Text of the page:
BOULDER, Colo. — Children clutched on to the hands of their parents as they dropped off flowers and pictures outside the King Soopers growing memorial.
Jeralyn Fokken, of Boulder, brought her 7-year-old daughter Rosie.
“I’m trying to bring awareness to the importance of what’s happened in our community and to help her understand that our world is scary,” Fokken said. “I think in this day and age we just never know what is going to happen, and I think this brings awareness to the concept that we need to educate.”
Rosie’s drawing was tied with a green ribbon to the fence.
“I painted a picture of a heart, and I said 'we love you,'” Rosie said.
In the picture, she drew ten people inside mountains to represent the ten lives lost. In a soft voice, she said she was sad.
Cassandra Bohned brought her 5-year-old daughter.
“This is her community too, so I think it’s important to teach her empathy,” Bohned said.
She told her daughter someone made a really bad decision and hurt people at the King Soopers off Table Mesa Drive. Her daughter is aware that ten people died inside.
Dr. Sheryl Ziegler, a child therapist, say the key to helping kids understand the tragedy is making sure parents reveal information to kids based on their age. There are three age groups: those under 5 years old, kids 6-12 years old and teenagers.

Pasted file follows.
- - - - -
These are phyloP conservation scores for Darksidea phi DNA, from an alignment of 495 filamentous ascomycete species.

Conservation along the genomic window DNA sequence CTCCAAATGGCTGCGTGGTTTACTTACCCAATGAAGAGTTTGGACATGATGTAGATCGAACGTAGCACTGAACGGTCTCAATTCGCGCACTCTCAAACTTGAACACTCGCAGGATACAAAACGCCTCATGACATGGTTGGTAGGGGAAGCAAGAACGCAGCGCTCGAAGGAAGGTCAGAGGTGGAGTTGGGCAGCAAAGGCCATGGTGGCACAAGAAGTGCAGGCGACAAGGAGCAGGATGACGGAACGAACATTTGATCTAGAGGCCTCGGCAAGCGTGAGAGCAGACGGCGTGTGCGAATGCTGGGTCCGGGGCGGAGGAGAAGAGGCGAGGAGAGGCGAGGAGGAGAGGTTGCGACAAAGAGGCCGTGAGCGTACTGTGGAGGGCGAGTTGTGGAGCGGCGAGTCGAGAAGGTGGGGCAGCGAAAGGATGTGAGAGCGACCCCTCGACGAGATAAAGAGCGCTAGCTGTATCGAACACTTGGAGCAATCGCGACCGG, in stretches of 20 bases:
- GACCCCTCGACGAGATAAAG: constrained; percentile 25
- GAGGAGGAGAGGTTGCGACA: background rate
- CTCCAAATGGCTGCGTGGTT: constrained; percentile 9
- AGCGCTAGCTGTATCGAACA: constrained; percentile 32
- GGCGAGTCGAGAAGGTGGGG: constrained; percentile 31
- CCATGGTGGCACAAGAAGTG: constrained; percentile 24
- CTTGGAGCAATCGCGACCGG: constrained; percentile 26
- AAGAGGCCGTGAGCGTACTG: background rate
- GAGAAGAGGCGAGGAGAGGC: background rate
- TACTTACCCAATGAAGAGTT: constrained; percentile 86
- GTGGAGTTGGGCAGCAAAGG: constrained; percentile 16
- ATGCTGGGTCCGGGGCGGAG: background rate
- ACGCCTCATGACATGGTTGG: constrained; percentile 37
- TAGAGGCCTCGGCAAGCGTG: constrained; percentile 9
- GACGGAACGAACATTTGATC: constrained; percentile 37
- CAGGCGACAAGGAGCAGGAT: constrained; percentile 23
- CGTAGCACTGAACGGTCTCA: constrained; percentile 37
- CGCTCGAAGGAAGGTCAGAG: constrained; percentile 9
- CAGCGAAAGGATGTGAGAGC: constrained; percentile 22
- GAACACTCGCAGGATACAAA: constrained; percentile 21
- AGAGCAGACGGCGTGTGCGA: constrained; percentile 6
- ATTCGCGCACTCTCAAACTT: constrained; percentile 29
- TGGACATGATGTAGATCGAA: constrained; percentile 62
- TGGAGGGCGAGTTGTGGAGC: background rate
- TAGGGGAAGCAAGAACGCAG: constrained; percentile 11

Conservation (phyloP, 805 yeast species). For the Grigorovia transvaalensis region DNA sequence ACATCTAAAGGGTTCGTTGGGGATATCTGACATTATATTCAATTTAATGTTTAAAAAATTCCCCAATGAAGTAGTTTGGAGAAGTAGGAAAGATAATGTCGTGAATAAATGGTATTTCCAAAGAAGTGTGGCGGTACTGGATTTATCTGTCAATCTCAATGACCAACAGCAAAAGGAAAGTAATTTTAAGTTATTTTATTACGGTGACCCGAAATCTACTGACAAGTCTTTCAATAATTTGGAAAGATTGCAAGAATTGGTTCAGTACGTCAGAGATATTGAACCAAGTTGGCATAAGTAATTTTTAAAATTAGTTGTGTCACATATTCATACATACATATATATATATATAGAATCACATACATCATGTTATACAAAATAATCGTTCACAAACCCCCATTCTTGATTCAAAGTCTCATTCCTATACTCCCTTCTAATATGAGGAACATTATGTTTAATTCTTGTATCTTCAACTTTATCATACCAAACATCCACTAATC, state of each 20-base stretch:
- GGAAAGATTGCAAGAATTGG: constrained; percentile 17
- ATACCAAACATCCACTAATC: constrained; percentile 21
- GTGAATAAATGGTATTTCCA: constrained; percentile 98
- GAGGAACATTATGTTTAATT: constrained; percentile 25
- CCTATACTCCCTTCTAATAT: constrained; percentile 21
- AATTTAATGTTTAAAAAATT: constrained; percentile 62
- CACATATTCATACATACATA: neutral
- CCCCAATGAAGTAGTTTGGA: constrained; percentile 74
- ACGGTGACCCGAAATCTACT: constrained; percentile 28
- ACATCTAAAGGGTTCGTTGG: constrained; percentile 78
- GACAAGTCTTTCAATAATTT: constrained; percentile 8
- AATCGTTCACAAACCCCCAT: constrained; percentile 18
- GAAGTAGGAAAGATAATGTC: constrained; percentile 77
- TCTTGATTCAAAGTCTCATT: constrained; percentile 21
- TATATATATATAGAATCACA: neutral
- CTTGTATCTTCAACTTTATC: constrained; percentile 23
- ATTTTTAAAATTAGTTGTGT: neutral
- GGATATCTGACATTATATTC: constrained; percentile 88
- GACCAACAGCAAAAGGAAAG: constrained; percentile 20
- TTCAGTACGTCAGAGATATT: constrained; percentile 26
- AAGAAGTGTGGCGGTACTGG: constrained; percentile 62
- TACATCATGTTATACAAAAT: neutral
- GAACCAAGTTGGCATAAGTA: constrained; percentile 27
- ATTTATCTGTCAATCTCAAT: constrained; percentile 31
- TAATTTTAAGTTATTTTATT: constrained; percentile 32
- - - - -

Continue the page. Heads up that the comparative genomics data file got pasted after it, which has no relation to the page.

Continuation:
She says the information should be very general for younger kids. For example tell kids that a bad person shot and killed ten people, but refrain from exposing them to graphic images. Ziegler says kids are bound to learn about the mass shooting in school, from an adult conversation or online.
“If you are not talking to them about it, you can’t help counterbalance some of that information,” Ziegler said.
She says parents can help children cope with the tragedy by transforming sadness into action, like drawing a picture or volunteering in the community to help people cope with the tragedy.
“Kids, what they need is just love and a sense of community and support and safety,” Ziegler said.
The key takeaway: kids are resilient. Ziegler says as long as adults are mindful of their conversations over the coming weeks, children will understand the tragedy and rebound.